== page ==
Don Peppers and Martha Rogers, Ph.D. helped kick off the relationship revolution a decade ago with the landmark first book, The One to One Future. In the years since, along with authoring five more books, the Peppers & Rogers Group management-consulting firm has converted "one to one" from a theoretical concept into a practical methodology driving real business results--helping companies maximize the value of every customer relationship. The only way to get those results, Peppers and Rogers say, is to step back from your organization and take the customer's perspective--really take the customer's perspective, in the full knowledge that customers are different, and every one is likely to have a slightly different set of motivations and needs. Ultimately, understanding the customer's viewpoint requires a firm to earn the customer's trust, and often this involves a radical shift for the organization, not only in terms of metrics and responsibilities, but also in terms of culture. Genuinely taking the customer's own perspective is probably the most important--yet most difficult--task to be accomplished before any organization (whether public or private) can truly enjoy the benefits of the relationship revolution.
Why Book Don Peppers?
Don Peppers is an acclaimed author, blogger and keynote speaker. He is also the founding partner, with Martha Rogers, Ph.D., of Peppers & Rogers Group, a leading customer-centric management consulting firm.
Recognized for more than 20 years as one of the world's foremost thought leaders on customer-focused business strategies, Don is a sought-after speaker whose keynote presentations and executive workshops routinely focus on the business issues that today's global enterprises are grappling with. His strategic advice on customer issues has educated and motivated audiences in over 40 countries on six continents.
Peppers and Rogers are often credited with having launched the CRM revolution with their very first book, The One to One Future: Building Relationships One Customer at a Time (Doubleday, 1993), described by Business Week as the "bible of the new marketing," and by Inc. Magazine’s managing editor as "one of the two or three most important business books ever written." Over the years, they wrote nine additional books together, creating a legacy of international best-sellers that have collectively sold more than a million copies in 18 languages.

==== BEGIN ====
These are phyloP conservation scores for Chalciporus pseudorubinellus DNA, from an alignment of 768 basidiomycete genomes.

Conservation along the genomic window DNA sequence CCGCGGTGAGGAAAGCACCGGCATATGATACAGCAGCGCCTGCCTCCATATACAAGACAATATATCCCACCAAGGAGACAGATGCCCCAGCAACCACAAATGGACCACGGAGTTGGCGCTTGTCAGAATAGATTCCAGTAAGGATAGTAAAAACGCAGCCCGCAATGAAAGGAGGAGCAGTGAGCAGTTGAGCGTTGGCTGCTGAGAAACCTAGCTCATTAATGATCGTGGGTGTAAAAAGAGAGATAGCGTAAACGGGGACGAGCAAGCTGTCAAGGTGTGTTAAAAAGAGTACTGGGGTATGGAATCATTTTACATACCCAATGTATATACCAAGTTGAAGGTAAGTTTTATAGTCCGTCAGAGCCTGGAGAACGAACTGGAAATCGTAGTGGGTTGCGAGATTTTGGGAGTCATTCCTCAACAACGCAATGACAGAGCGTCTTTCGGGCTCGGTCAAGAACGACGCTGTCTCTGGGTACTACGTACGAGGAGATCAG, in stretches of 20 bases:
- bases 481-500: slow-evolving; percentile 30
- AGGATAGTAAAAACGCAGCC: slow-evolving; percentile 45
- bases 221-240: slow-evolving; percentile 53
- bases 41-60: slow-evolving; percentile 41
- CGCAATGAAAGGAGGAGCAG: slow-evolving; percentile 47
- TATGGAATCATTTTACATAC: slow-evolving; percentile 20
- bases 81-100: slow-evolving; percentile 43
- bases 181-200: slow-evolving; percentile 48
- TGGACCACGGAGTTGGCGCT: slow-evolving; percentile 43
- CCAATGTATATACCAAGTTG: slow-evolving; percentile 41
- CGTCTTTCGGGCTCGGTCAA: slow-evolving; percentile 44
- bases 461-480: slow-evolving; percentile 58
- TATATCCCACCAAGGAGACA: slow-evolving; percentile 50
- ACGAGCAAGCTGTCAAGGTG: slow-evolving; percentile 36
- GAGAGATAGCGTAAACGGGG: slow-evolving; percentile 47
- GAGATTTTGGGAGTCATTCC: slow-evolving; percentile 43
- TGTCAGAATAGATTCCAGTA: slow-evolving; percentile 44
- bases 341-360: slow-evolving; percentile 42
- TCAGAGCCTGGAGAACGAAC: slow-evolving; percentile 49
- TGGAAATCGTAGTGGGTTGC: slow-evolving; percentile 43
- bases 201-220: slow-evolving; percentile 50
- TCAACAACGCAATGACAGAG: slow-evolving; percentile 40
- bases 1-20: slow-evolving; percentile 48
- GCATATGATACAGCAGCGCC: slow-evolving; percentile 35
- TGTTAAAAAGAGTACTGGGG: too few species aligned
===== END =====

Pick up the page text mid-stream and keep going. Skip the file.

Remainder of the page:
In addition, three new books will be released in 2016: Don’s latest solo effort, Customer Experience: What, How, and Why Now, is a collection of essays organized around the dynamics, rationale, and difficulties encountered in managing individual customer experiences; the third edition of Peppers’ and Rogers’ widely used graduate level textbook, Managing Customer Relationships: A Strategic Perspective, which was first published in 2004; and a new, updated paperback version of Peppers’ & Rogers’ 2012 book, Extreme Trust: Turning Proactive Honesty and Flawless Execution Into Long-Term Profits.
Don also has a popular voice in the business media and is a top “INfluencer” on LinkedIn, with over 275,000 followers for his regular blog posts on innovation, technology, customer experience and corporate culture.
In 2015, Peppers was ranked by Satmetrix as the world’s #1 most influential authority on customer experience management. The Times of London has listed him among their "Top 50 Business Brains," while Accenture included him in its global list of the "Top 100 Business Intellectuals," and the U.K.'s Chartered Institute for Marketing put him on its list of the "50 most influential thinkers in marketing and business today.” And, in 2013, Don and Martha were inducted into the Direct Marketing Association Hall of Fame.
Prior to founding Peppers & Rogers Group, Don served as the CEO of a top-20 direct marketing agency and his book Life’s a Pitch: Then You Buy (1995) chronicles his exploits as a celebrated new-business rainmaker in the advertising industry. He holds a B.S. in astronautical engineering from the U.S. Air Force Academy, and a Master's in public affairs from Princeton University's Woodrow Wilson School. He is a competitive runner and a very happily married father of five.